My dad is ill. Fit, strong and healthy all his days then in the weeks leading up to his 76th birthday, he lands himself in hospital with pneumonia, suspected pulmonary fibrosis and possibly cancer. (Maybe the 35 years in a coal mine are catching up) They can’t confirm the latter two until the pneumonia is dealt with but something is showing up on these CT scans, making it a worrying time for us all. He’s now home by his fireside on a cocktail of steroids and antibiotics, trying to build his strength back up; he’s lost a frightening amount of weight.
Having healthy parents lasting happily into their seventies is a blessing not everyone gets to enjoy and one I am ever more grateful for. No matter how you consider the possibilities, nothing prepares you for the sudden realisation that they are not invincible; that they, and in fact, all of us are fragile and only here for a fleeting time in the grand scale of things. We shall all one day return to the dust from whence we came to be scattered and forgotten.
Back in 1989 when my grandfather (on my father’s side) was falling into that slow, insidious failing health of old age, both mentally and physically, I remember going with my dad to visit him in hospital. We walked into the ward and there on the first bed on the right hand side of a big old Victorian room, he was lying perfectly still, mouth open, face sunken and eyes half shut and for one horrible instant we both thought we were looking at a corpse. What has stuck with me all those years wasn’t how my papa was but that look on my dad’s face, a frozen moment, quickly dispelled when my papa woke up. I’ll never forget that, and I was reminded of it when I went up to Scotland last week to see my dad in hospital. My once fit-as-a-butcher’s-dog dad shuffled through, skeletal, breathless and vulnerable and at once I knew what that look on his face all these years ago truly meant; when someone close to you is facing their own mortality, it’s also your own mortality that stares back at you.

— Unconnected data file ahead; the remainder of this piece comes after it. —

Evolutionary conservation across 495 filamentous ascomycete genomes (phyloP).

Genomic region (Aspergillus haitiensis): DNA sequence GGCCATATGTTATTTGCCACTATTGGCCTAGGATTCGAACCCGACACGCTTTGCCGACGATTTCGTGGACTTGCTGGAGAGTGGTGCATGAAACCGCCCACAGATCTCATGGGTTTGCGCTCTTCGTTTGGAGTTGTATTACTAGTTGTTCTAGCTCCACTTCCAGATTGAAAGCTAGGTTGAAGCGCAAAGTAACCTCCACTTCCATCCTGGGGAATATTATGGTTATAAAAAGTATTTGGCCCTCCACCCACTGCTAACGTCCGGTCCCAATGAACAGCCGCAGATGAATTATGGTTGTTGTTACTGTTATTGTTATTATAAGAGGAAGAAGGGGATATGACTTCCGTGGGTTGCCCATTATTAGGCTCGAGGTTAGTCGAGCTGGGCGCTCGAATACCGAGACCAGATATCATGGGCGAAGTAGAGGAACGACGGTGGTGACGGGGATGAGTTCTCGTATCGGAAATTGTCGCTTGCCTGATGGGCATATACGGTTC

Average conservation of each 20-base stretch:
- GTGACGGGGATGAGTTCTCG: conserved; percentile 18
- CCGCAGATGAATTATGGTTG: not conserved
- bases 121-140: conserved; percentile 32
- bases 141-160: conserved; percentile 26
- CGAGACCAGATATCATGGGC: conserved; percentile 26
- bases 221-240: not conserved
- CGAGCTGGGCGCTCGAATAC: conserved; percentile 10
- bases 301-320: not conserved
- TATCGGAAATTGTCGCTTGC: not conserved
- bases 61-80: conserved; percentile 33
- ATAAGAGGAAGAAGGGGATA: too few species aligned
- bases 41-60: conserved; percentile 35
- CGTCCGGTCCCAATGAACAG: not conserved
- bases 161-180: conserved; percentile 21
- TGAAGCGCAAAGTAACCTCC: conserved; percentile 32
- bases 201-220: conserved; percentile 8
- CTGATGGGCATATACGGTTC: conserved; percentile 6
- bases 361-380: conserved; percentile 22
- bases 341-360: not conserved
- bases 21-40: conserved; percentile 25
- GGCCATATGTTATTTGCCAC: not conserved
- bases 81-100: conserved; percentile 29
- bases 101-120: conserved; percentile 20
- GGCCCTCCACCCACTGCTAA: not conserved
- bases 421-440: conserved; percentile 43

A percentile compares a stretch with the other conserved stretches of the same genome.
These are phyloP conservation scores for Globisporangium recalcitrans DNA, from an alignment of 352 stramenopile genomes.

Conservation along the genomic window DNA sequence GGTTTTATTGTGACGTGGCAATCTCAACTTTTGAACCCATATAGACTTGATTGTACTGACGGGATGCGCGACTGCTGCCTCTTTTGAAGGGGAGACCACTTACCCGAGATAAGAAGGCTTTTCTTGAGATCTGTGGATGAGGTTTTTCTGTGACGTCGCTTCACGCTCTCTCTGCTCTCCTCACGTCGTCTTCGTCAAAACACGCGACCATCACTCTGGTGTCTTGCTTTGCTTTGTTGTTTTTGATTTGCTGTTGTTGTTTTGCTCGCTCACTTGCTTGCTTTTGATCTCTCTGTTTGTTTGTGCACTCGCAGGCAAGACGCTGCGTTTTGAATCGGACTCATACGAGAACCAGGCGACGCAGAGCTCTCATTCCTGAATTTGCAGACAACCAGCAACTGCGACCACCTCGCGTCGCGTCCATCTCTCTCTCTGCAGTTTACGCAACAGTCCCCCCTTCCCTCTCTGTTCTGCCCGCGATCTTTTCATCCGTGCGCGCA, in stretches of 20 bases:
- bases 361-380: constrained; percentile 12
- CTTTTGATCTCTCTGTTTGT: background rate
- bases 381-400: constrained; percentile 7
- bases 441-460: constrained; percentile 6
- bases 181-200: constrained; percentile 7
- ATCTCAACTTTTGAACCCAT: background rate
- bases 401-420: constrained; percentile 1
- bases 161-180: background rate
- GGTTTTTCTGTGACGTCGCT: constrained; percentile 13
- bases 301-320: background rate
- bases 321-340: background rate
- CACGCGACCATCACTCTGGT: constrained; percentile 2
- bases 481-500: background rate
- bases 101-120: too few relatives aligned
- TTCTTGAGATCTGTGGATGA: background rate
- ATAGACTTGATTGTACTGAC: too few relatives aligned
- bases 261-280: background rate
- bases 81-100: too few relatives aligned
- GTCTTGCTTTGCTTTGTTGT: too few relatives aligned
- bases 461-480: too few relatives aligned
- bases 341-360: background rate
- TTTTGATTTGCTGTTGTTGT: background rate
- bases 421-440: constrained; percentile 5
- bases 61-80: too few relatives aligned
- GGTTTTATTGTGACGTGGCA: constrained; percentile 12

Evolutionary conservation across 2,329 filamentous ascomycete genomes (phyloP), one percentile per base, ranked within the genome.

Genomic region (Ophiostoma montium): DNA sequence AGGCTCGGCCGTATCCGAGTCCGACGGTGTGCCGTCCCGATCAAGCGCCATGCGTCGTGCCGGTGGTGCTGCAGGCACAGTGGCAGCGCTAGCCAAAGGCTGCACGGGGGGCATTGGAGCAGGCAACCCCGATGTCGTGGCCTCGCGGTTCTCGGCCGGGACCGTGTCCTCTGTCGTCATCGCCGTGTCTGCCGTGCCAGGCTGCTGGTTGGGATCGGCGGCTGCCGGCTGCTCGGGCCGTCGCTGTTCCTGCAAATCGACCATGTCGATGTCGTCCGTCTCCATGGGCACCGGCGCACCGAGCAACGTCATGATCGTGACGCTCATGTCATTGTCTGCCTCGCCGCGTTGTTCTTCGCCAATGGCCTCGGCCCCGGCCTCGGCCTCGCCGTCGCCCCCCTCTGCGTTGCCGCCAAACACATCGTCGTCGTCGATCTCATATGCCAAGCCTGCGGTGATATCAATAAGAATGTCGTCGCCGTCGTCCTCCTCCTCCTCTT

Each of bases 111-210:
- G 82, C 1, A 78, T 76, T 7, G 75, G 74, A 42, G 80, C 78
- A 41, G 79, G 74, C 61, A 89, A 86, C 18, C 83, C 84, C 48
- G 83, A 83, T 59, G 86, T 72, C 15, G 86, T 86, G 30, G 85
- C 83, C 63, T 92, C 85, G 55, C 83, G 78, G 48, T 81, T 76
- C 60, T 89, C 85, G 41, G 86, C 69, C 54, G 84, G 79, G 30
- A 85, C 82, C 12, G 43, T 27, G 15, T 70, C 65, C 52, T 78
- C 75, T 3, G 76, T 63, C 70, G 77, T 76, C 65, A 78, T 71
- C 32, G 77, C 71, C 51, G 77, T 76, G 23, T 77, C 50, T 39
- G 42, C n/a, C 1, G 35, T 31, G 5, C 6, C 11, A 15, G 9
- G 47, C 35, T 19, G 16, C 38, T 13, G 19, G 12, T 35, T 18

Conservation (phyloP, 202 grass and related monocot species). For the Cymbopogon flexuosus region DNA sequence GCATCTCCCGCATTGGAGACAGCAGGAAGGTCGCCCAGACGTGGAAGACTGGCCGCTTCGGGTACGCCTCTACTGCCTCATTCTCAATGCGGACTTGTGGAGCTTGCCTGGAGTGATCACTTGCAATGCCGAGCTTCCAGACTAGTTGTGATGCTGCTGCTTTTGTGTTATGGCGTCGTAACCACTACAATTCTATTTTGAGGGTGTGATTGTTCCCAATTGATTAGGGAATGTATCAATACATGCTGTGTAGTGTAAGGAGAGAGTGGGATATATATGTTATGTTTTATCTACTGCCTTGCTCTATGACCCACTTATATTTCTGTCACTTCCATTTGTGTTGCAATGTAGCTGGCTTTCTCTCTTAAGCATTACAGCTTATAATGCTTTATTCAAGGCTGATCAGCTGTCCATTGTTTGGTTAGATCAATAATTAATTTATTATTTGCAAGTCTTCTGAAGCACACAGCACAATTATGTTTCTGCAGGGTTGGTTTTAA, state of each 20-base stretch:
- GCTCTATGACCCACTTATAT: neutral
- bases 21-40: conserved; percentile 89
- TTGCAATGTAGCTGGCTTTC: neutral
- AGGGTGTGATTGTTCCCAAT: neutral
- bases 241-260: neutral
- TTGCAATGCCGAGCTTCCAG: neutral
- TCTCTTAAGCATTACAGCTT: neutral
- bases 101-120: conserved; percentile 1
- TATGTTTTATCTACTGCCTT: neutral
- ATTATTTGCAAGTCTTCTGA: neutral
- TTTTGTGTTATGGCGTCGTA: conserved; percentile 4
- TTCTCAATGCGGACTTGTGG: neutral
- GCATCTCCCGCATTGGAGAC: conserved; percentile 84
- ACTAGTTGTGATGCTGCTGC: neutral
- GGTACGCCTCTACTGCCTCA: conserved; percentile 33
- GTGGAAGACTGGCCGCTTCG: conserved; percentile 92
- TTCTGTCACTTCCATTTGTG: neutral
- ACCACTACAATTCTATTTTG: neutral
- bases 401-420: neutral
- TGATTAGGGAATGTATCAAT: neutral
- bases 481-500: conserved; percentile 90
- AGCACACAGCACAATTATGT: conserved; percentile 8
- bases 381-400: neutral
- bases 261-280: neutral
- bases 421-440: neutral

He’s always been a good dad, and at the age of seventy six, he can still teach this forty five year old boy a valuable lesson or two.